During the development of this report, I had long conversations with Lt. Col. Harald David Meum, who had extensive expeience from Norwegian participation in operations both in Bosnia and in Afghanistan – he informed me that many of the methods and techniques in use today, not only in a military context, but also by emergency services were developed in the heat of battle in Korea.


Korean War Ambulance
Korean War Ambulance

Road transport by ambulance dominated medevac (medical evacuation)– slow and bumpy even for the short hauls to the nearest MASH. The first two years of the war it was road trans­port only, even if the static war made for faster and better road transport. By 1952, however, as suitable helicopters became available, use of medevac by air gradually came into use.

H5 Dragonfly unloading woundedat NORMASH 1952
H5 Dragonfly unloading wounded at NORMASH 1952

Early in the Korean War, the H-5 Dragonfly was a widely used liaison helicopter. It was not an ambulance, but a system of two outboard stretch­ers with covers was developed and it saw limited ambulance use. 8076 MASH was the first to receive wounded by helicopter.

1952 saw the arrival of more than 100 of the helicopter type most used in Korea: the H-13G Sioux, a small three-seat bubble (later to be world famous through the TV series MASH).

H-13G Sioux helicopter
H-13G Sioux helicopter

The Sioux used one stretcher on each skid, sometimes with a cover, sometimes with just with tied-down blankets – primitive but effective.The versatility of the Sioux – it could land almost anywhere – led to its extensive use for medevac, even if the patients were exposed, limiting it to relatively short flights.  .

H-19 Chickasaw helcopter
H-19 Chickasaw helcopter

Finally, in 1953 a consider­ably larger heli­copter came into service: the H-19 Chi­cka­saw, which allowed for medi­cal treatment of the wounded during flight. In ambu­lance version the Chickasaw could accom­mo­date 8 stretchers and allowed in-flight treatment of patients, a tremendous improvement in medevac.


The losses of the nine UN divisions (apart from ROK losses) during the static war alone (June ’51 – July ‘53) were about 13.000 killed and 50.000 wounded (KIA and WIA only). NORMASH’ mission was to serve the four infantry divisions (60.000 men) that made up I. Corps of the US 8th Army.

At any given time it took 18.000 men to man the 40 km. of trenches that made up I. Corps’ sector of the front, and their activities (mostly night-time patrols) and the artillery and mortar duels resulted in a daily average of 3 killed and 14 wounded plus 3 other injuries (varying greatly from day to day, peaking at 64 surgery patients in 24 hours on  July 1st, 1953).

Iron Triangle near Kumwah jJanuary 1953
Iron Triangle near Kumwah jJanuary 1953

During NORMASH’ first 737 days –while there was a full scale war going on – we were a military surgical hospital, treating just under 20.000 patients. 12.271 of them were hospital­ised (62%), the remaining 7.500 were ”out­patients”, mostly Korean civilians (some of them war wounded). 10.488 of those hospitalised (86%) were sent on to rear hospitals, while 1.706 patients (14%) were released and returned to unit.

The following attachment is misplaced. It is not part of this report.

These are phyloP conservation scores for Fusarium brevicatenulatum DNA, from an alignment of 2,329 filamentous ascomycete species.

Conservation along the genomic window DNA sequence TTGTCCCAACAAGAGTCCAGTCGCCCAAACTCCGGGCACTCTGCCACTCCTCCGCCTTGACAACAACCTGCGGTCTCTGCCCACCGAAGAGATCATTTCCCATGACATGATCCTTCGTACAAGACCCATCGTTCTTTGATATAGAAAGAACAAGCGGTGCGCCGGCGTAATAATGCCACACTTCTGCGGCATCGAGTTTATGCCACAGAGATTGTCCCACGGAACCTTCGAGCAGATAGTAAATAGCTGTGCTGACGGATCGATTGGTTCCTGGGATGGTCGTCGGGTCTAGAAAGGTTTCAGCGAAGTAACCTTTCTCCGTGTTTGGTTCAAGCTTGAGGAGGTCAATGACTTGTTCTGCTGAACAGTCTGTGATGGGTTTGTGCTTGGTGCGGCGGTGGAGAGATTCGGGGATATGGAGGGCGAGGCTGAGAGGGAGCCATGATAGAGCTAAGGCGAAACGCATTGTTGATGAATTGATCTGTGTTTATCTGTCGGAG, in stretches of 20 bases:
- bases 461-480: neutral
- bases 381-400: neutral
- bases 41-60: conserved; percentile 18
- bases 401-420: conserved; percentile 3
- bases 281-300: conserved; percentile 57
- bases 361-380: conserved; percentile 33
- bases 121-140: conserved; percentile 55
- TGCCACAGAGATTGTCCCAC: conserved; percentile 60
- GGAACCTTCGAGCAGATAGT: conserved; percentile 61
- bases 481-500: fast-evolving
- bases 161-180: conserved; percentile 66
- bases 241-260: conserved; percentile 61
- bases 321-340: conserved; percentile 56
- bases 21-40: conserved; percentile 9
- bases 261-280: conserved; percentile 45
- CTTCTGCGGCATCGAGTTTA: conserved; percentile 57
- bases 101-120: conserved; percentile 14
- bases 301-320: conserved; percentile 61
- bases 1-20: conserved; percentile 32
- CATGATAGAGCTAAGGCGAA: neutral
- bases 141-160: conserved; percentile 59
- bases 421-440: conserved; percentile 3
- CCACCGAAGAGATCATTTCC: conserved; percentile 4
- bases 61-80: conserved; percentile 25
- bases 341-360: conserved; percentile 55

During active war, the capacity for treating civilian patients at an active MASH was of course very limited. As combat wounded had priority over all else, civilian patients could not be allowed to reduce capacity. Due to the medical needs of the (limited) local population in the immediate camp area (Tongduchon village), NORMASH’ commanding officer  raised this question with the US 8th Army HQ several times; the end result, however, was that the number of civilian day patients at NORMASH (based on my own observations) averaged less than 10 per day up to the armistice (See Table II, and Annex A).


In order to determine NORMASH’ purely military role, one must dig deep. By analysing the available data, combining several sources, adding one’s own experience and some qualified guessing, it is possible to produce a fairly informative picture. The figures become particularly interesting when divided between active war service and post-hostility activities, i.e before and after the armistice July 27th, 1953.

”More than 90.000 patients” is a statement that appears repeatedly in most descriptions of NORMASH. The prominence of this impressive figure is understandable, but has little to do with NORMASH’ real mission. Analyses of the detailed patient statistics show that 8,000 were dental patients, that 70.000 of them were treated after termination of hostilities (July 27th  1953), that 56,000 of them were Korean civilians, and that 95 % of these were ”out­patients” (treatment without hospitalisation)

Subsequent to the armistice becoming effective July 27th, 1953, NORMASH gradually chan­ged character. During the following 448 days  – until October 18th, 1954 – NORMASH treated three quarters of the much publicised 90.000 patients, two thirds of them Korean civilians – practically all of them ”outpatients”. Only 5 % (2.554) were hospitalised.